Significance: Regular contractile activity plays a critical role in maintaining skeletal muscle morphological integrity and physiological function. If the muscle is forced to stop contraction, such as during limb immobilization (IM), the IGF/Akt/mTOR signaling pathway that normally stimulates protein synthesis and inhibits proteolysis will be suppressed, whereas the FoxO-controlled catabolic pathways such as ubiquitin-proteolysis and autophagy/mitophagy will be activated and dominate, resulting in muscle fiber atrophy. Recent Advances: Mitochondria occupy a central position in the regulation of both protein synthesis and degradation through several redox-sensitive pathways, including peroxisome proliferator-activated receptor gamma coactivator 1-alpha (PGC-1α), mitochondrial fusion and fission proteins, mitophagy, and sirtuins. Prolonged IM downregulates PGC-1α due to AMPK (5′-AMP-activated protein kinase) and FoxO activation, thus decreasing mitochondrial biogenesis and causing oxidative damage. Decrease of mitochondrial inner membrane potential and increase of mitochondrial fission can trigger cascades of mitophagy leading to loss of mitochondrial homeostasis (mitostasis), inflammation, and apoptosis. The phenotypic outcomes of these disorders are compromised muscle function and fiber atrophy. Critical Issues: Given the molecular mechanism of the pathogenesis, it is imperative that the integrity of intracellular signaling be restored to prevent the deterioration. So far, overexpression of PGC-1α via transgene and in vivo DNA transfection has been found to be effective in ameliorating mitostasis and reduces IM-induced muscle atrophy. Nutritional supplementation of select amino acids and phytochemicals also provides mechanistic and practical insights into the prevention of muscle disuse atrophy. Future Directions: In light of the importance of mitochondria in regulating the various critical signaling pathways, future work should focus on exploring new epigenetic strategies to restore mitostasis and redox balance.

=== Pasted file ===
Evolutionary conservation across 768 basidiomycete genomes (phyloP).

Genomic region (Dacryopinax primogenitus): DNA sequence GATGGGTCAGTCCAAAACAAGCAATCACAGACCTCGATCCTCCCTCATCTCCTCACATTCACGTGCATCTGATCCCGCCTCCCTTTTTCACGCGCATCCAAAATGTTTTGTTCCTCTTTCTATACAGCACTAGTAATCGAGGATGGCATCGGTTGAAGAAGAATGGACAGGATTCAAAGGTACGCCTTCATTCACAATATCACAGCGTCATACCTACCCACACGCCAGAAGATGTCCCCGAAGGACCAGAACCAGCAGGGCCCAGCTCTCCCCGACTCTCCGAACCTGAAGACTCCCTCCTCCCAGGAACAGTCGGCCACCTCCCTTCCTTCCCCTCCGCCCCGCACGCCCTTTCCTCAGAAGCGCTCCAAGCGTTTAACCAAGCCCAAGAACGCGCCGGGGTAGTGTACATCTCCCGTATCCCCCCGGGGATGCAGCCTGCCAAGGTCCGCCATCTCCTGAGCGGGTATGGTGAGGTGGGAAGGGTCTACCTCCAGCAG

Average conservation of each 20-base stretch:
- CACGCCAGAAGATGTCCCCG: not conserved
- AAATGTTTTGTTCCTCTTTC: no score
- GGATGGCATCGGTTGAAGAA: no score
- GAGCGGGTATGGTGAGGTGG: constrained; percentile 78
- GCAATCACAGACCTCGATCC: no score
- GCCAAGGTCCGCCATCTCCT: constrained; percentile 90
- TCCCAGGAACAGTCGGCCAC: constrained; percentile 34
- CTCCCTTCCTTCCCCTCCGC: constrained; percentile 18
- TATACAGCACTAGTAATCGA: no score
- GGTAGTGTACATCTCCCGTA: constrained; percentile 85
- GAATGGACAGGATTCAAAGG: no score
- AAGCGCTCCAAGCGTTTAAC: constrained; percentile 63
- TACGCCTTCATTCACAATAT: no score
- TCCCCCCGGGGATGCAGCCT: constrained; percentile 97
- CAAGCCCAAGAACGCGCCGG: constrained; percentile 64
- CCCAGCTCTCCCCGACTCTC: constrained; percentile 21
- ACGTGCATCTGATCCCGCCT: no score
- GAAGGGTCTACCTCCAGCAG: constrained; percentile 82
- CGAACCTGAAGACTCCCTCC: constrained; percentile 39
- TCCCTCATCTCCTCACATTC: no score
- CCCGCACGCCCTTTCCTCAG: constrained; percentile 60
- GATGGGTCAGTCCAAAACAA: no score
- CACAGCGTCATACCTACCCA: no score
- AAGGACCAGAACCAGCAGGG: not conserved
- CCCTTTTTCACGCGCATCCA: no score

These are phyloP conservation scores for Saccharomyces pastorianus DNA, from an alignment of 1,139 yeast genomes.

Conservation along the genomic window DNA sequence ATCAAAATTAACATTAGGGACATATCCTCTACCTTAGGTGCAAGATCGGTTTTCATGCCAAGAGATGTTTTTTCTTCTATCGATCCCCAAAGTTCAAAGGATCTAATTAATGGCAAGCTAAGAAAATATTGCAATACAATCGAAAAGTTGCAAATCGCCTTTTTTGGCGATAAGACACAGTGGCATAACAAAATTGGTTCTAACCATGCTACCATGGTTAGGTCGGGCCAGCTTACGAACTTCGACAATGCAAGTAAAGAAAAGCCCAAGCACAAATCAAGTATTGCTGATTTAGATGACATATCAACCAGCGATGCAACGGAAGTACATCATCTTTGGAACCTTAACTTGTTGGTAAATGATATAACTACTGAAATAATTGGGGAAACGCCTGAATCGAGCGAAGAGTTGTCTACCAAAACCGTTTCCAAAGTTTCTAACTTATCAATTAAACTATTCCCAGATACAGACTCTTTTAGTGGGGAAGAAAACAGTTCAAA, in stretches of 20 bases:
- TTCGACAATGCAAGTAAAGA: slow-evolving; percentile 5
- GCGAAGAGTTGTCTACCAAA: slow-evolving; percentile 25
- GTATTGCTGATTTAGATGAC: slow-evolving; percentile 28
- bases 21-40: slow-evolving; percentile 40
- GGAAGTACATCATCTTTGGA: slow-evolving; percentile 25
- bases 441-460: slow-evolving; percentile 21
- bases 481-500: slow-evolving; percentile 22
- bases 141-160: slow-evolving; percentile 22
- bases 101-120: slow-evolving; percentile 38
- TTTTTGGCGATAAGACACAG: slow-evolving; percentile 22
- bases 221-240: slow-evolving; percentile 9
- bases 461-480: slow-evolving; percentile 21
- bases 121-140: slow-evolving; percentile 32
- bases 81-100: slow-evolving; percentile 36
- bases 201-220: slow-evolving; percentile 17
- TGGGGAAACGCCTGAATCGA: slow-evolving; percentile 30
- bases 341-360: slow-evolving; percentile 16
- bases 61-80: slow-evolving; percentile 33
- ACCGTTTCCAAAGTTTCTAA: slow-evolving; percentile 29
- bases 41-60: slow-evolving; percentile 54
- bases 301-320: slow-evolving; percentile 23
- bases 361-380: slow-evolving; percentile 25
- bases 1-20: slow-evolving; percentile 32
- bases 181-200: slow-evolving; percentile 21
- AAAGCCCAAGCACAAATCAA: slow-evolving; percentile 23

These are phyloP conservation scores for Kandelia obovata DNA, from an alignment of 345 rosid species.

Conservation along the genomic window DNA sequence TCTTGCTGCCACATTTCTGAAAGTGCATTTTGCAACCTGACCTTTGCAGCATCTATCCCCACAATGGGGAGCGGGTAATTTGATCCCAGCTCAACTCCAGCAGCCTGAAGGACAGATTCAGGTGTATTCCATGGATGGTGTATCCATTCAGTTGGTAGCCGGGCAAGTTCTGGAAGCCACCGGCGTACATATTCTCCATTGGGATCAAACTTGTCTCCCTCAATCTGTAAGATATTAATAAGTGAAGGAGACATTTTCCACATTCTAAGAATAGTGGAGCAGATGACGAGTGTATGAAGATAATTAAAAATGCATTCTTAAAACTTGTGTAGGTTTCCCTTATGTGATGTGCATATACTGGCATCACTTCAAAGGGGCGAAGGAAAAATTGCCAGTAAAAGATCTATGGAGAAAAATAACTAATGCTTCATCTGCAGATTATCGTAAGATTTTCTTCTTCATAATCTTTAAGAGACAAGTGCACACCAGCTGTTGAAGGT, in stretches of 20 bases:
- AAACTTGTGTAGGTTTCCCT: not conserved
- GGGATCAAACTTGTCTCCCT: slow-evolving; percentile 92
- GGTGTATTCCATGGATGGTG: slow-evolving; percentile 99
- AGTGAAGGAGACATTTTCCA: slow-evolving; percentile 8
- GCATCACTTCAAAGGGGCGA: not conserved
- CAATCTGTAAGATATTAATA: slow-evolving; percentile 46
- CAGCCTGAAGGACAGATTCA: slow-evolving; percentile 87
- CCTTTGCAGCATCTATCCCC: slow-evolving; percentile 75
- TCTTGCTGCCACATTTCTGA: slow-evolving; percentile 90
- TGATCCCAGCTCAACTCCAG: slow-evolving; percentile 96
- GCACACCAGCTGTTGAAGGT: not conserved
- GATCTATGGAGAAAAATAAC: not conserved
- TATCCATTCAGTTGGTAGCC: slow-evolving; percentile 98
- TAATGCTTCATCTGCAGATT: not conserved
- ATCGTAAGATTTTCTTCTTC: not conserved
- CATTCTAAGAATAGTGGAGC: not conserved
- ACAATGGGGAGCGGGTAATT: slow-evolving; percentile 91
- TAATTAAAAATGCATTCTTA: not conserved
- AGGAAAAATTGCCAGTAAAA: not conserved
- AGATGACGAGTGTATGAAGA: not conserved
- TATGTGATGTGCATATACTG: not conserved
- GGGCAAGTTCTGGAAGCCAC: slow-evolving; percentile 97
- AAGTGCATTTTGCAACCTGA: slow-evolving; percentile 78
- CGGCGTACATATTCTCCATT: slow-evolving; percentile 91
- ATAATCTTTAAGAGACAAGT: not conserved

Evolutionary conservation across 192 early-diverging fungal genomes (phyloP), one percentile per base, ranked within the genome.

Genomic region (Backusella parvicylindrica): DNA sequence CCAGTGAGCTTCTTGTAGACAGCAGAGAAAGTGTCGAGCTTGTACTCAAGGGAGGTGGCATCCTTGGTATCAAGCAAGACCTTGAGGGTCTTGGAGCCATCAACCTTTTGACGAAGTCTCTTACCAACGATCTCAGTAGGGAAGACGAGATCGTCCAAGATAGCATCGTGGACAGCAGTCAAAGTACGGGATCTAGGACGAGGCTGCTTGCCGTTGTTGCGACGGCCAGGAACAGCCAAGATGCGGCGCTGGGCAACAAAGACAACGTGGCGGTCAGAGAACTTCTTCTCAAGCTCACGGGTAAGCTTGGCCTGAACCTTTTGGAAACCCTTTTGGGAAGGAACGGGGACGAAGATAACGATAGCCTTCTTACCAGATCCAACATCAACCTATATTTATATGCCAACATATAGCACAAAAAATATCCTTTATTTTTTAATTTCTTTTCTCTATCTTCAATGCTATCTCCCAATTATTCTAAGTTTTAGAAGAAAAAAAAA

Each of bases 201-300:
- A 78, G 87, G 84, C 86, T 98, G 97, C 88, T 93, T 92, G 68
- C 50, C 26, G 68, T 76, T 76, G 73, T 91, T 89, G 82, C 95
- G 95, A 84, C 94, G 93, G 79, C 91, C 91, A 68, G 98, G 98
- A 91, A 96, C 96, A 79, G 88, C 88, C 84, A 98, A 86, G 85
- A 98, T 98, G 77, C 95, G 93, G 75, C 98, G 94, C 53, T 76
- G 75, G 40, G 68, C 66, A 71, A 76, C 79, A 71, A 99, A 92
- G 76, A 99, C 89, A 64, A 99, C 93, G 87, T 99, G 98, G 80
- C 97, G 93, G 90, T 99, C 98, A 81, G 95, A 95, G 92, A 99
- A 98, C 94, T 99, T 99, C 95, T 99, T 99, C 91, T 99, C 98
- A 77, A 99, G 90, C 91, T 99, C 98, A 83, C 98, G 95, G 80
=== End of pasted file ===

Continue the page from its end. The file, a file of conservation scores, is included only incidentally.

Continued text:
Bibliographical noteFunding Information:
This work was supported in part by a grant-in-aid by the University of Minnesota Office of the Vice President for Research.
© Copyright 2020, Mary Ann Liebert, Inc., publishers 2020.
- redox signaling
- skeletal muscle